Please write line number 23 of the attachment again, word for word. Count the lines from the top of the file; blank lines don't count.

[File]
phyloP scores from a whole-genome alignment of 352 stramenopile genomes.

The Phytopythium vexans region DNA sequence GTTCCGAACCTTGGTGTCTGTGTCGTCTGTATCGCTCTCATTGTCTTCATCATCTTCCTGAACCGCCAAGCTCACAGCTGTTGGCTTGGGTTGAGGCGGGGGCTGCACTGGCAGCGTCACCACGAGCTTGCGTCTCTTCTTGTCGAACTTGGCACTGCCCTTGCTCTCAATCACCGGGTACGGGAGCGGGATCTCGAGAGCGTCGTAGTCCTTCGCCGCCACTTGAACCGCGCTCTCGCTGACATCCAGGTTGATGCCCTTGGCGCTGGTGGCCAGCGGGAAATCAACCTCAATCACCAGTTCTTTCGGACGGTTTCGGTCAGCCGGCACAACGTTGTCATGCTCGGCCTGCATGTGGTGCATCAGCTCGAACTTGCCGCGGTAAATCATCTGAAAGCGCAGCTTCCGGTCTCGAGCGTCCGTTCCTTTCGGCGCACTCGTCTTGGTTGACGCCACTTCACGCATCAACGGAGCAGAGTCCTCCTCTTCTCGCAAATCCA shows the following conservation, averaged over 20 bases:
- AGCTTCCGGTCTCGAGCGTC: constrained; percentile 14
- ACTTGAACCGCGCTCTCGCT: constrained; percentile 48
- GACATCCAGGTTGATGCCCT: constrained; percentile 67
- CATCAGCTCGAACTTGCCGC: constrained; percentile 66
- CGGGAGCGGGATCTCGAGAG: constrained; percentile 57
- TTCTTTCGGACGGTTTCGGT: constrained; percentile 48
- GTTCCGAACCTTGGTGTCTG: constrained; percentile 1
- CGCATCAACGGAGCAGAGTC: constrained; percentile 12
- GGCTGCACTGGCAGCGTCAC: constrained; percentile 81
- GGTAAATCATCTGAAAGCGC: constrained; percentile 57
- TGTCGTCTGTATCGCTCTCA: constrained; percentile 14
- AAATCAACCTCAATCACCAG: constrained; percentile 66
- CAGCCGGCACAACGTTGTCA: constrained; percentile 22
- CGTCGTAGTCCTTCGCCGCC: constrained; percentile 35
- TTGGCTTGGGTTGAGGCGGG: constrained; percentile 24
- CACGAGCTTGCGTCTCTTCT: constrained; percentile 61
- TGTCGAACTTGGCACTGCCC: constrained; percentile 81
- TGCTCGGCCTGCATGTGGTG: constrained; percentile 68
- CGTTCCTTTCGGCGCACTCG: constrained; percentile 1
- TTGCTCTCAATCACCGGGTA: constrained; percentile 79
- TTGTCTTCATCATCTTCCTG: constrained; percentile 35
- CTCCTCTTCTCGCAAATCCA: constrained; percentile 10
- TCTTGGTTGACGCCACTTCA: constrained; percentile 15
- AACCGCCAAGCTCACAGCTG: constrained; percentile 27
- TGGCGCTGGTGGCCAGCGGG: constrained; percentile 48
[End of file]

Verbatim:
- TTGTCTTCATCATCTTCCTG: constrained; percentile 35